Chad Whitacker of Westerville wasn’t sure how bad the smoke from the Oregon fires was until he was 11,000 feet in the air ready to descent into Portland.
“You could smell it in the cabin as we were coming down,” he said.
Whitacker said he had just returned from Talent, Oregon which was wiped off the map by the fires.
In Oregon, more than 1 million acres are burning and tens of thousands of people have been evacuated from their homes.
“There is ash falling from the sky. It looks like snow and you're breathing that in if you are not wearing a N95,” Whitacker said.
The Red Cross volunteer works as the deputy assistant director for response operations. He said weather reports are showing rain on the way, but says that could be a blessing and a curse.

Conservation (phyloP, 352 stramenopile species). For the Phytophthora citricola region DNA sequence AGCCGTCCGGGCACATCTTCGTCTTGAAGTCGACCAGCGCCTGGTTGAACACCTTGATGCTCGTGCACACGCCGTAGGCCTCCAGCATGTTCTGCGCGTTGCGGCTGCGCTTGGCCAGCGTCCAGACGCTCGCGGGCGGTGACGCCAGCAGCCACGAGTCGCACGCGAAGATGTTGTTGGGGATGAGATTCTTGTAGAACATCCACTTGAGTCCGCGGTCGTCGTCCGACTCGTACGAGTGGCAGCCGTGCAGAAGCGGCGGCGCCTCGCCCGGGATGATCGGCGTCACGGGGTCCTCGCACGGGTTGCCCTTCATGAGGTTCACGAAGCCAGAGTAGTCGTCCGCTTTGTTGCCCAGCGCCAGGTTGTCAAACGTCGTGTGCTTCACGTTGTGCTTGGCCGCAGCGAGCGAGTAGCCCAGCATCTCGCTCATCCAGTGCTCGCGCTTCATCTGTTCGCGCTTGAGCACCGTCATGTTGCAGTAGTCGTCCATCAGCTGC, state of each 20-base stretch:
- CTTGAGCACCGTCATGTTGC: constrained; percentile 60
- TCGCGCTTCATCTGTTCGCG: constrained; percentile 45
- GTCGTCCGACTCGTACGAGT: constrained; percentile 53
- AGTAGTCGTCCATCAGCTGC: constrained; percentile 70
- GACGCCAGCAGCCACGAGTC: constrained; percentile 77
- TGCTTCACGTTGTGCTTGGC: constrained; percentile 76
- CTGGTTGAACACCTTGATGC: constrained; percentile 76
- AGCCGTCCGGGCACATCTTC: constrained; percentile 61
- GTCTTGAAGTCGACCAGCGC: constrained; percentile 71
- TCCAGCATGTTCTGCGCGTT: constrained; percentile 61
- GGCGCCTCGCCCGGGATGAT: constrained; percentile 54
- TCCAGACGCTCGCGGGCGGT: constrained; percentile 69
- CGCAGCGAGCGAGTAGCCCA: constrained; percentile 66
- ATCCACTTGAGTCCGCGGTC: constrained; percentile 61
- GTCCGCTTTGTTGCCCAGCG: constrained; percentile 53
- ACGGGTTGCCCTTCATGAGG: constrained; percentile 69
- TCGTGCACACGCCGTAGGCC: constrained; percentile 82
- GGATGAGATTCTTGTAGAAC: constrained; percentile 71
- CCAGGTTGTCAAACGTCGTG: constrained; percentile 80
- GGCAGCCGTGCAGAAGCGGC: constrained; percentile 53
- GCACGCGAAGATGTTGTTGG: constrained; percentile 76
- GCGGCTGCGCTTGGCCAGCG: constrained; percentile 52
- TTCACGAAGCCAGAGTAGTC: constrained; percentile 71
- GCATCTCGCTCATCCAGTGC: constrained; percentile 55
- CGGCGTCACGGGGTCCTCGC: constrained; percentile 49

“Whenever you have a wildfire of this magnitude water is always a double edge sword it will put the fire out eventually but you also run the risk of mudslide because a lot of those trees have lost their rooting,” he said.
Adding to the struggle of providing shelter to displaced families is also having to deal with the coronavirus.
He said the Red Cross is screening every one to ensure those infected are separated from others and they are using hotel space to help keep families together.
On Monday, Oregon’s governor requested that President Donald Trump issued a presidential disaster declaration for Oregon’s historic wildfires.
This would give Oregon access to more resources including support for search and rescue teams, shelter and medical assistance.
The White House previously granted a federal emergency declaration on Thursday.